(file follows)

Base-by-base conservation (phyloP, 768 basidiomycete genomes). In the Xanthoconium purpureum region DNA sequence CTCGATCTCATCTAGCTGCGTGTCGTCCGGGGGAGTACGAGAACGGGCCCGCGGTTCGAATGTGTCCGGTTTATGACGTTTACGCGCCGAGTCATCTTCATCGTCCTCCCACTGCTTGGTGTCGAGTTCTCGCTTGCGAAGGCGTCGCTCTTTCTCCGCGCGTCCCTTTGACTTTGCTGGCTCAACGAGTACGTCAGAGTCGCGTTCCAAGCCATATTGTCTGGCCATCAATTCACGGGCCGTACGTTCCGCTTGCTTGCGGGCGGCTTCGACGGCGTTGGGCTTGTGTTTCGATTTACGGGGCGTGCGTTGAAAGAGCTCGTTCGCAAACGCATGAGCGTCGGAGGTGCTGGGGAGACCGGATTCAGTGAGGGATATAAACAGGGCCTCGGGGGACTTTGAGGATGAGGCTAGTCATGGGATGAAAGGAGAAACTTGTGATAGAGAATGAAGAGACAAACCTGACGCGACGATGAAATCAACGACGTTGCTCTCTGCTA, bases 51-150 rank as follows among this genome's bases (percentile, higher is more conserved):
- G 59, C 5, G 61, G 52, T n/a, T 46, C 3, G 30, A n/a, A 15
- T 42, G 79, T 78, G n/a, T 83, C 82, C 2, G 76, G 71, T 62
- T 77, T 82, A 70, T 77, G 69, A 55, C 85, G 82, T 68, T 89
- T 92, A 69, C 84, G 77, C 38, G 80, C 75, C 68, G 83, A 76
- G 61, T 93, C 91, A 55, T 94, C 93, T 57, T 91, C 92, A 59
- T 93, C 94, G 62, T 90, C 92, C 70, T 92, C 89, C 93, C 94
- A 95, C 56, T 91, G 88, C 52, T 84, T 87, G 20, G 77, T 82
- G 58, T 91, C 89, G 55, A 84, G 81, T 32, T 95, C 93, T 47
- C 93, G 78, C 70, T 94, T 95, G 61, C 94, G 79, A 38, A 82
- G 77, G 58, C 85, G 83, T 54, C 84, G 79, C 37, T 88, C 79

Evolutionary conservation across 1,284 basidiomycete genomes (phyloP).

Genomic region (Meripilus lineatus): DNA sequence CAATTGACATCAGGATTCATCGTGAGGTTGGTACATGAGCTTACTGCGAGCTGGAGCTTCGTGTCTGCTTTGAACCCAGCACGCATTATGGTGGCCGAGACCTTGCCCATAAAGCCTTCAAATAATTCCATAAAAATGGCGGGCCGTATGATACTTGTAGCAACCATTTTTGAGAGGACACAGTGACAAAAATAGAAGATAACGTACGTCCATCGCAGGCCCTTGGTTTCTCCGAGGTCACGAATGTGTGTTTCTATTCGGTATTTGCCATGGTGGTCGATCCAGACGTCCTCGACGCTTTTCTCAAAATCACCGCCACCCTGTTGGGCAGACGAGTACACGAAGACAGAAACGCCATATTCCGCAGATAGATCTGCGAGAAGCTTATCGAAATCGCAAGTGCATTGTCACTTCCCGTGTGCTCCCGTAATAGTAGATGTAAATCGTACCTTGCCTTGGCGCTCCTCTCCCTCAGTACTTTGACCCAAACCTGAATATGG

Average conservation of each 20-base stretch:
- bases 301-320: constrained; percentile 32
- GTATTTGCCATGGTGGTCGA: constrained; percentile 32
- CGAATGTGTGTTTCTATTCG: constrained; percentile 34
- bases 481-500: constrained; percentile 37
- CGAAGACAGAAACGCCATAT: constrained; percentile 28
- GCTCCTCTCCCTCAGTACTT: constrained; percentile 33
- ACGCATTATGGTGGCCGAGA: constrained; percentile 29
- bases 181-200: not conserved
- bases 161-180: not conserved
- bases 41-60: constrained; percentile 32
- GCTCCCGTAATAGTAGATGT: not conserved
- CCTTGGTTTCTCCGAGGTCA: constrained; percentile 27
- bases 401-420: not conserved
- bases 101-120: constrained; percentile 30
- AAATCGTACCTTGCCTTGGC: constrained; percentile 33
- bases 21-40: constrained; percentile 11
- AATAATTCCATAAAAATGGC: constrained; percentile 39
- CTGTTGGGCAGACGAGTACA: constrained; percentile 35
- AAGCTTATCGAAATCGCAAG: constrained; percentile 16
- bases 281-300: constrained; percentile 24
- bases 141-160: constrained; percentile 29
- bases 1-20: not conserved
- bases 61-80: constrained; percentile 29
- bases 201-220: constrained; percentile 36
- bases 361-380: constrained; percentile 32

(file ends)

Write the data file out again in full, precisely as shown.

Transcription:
Base-by-base conservation (phyloP, 768 basidiomycete genomes). In the Xanthoconium purpureum region DNA sequence CTCGATCTCATCTAGCTGCGTGTCGTCCGGGGGAGTACGAGAACGGGCCCGCGGTTCGAATGTGTCCGGTTTATGACGTTTACGCGCCGAGTCATCTTCATCGTCCTCCCACTGCTTGGTGTCGAGTTCTCGCTTGCGAAGGCGTCGCTCTTTCTCCGCGCGTCCCTTTGACTTTGCTGGCTCAACGAGTACGTCAGAGTCGCGTTCCAAGCCATATTGTCTGGCCATCAATTCACGGGCCGTACGTTCCGCTTGCTTGCGGGCGGCTTCGACGGCGTTGGGCTTGTGTTTCGATTTACGGGGCGTGCGTTGAAAGAGCTCGTTCGCAAACGCATGAGCGTCGGAGGTGCTGGGGAGACCGGATTCAGTGAGGGATATAAACAGGGCCTCGGGGGACTTTGAGGATGAGGCTAGTCATGGGATGAAAGGAGAAACTTGTGATAGAGAATGAAGAGACAAACCTGACGCGACGATGAAATCAACGACGTTGCTCTCTGCTA, bases 51-150 rank as follows among this genome's bases (percentile, higher is more conserved):
- G 59, C 5, G 61, G 52, T n/a, T 46, C 3, G 30, A n/a, A 15
- T 42, G 79, T 78, G n/a, T 83, C 82, C 2, G 76, G 71, T 62
- T 77, T 82, A 70, T 77, G 69, A 55, C 85, G 82, T 68, T 89
- T 92, A 69, C 84, G 77, C 38, G 80, C 75, C 68, G 83, A 76
- G 61, T 93, C 91, A 55, T 94, C 93, T 57, T 91, C 92, A 59
- T 93, C 94, G 62, T 90, C 92, C 70, T 92, C 89, C 93, C 94
- A 95, C 56, T 91, G 88, C 52, T 84, T 87, G 20, G 77, T 82
- G 58, T 91, C 89, G 55, A 84, G 81, T 32, T 95, C 93, T 47
- C 93, G 78, C 70, T 94, T 95, G 61, C 94, G 79, A 38, A 82
- G 77, G 58, C 85, G 83, T 54, C 84, G 79, C 37, T 88, C 79

Evolutionary conservation across 1,284 basidiomycete genomes (phyloP).

Genomic region (Meripilus lineatus): DNA sequence CAATTGACATCAGGATTCATCGTGAGGTTGGTACATGAGCTTACTGCGAGCTGGAGCTTCGTGTCTGCTTTGAACCCAGCACGCATTATGGTGGCCGAGACCTTGCCCATAAAGCCTTCAAATAATTCCATAAAAATGGCGGGCCGTATGATACTTGTAGCAACCATTTTTGAGAGGACACAGTGACAAAAATAGAAGATAACGTACGTCCATCGCAGGCCCTTGGTTTCTCCGAGGTCACGAATGTGTGTTTCTATTCGGTATTTGCCATGGTGGTCGATCCAGACGTCCTCGACGCTTTTCTCAAAATCACCGCCACCCTGTTGGGCAGACGAGTACACGAAGACAGAAACGCCATATTCCGCAGATAGATCTGCGAGAAGCTTATCGAAATCGCAAGTGCATTGTCACTTCCCGTGTGCTCCCGTAATAGTAGATGTAAATCGTACCTTGCCTTGGCGCTCCTCTCCCTCAGTACTTTGACCCAAACCTGAATATGG

Average conservation of each 20-base stretch:
- bases 301-320: constrained; percentile 32
- GTATTTGCCATGGTGGTCGA: constrained; percentile 32
- CGAATGTGTGTTTCTATTCG: constrained; percentile 34
- bases 481-500: constrained; percentile 37
- CGAAGACAGAAACGCCATAT: constrained; percentile 28
- GCTCCTCTCCCTCAGTACTT: constrained; percentile 33
- ACGCATTATGGTGGCCGAGA: constrained; percentile 29
- bases 181-200: not conserved
- bases 161-180: not conserved
- bases 41-60: constrained; percentile 32
- GCTCCCGTAATAGTAGATGT: not conserved
- CCTTGGTTTCTCCGAGGTCA: constrained; percentile 27
- bases 401-420: not conserved
- bases 101-120: constrained; percentile 30
- AAATCGTACCTTGCCTTGGC: constrained; percentile 33
- bases 21-40: constrained; percentile 11
- AATAATTCCATAAAAATGGC: constrained; percentile 39
- CTGTTGGGCAGACGAGTACA: constrained; percentile 35
- AAGCTTATCGAAATCGCAAG: constrained; percentile 16
- bases 281-300: constrained; percentile 24
- bases 141-160: constrained; percentile 29
- bases 1-20: not conserved
- bases 61-80: constrained; percentile 29
- bases 201-220: constrained; percentile 36
- bases 361-380: constrained; percentile 32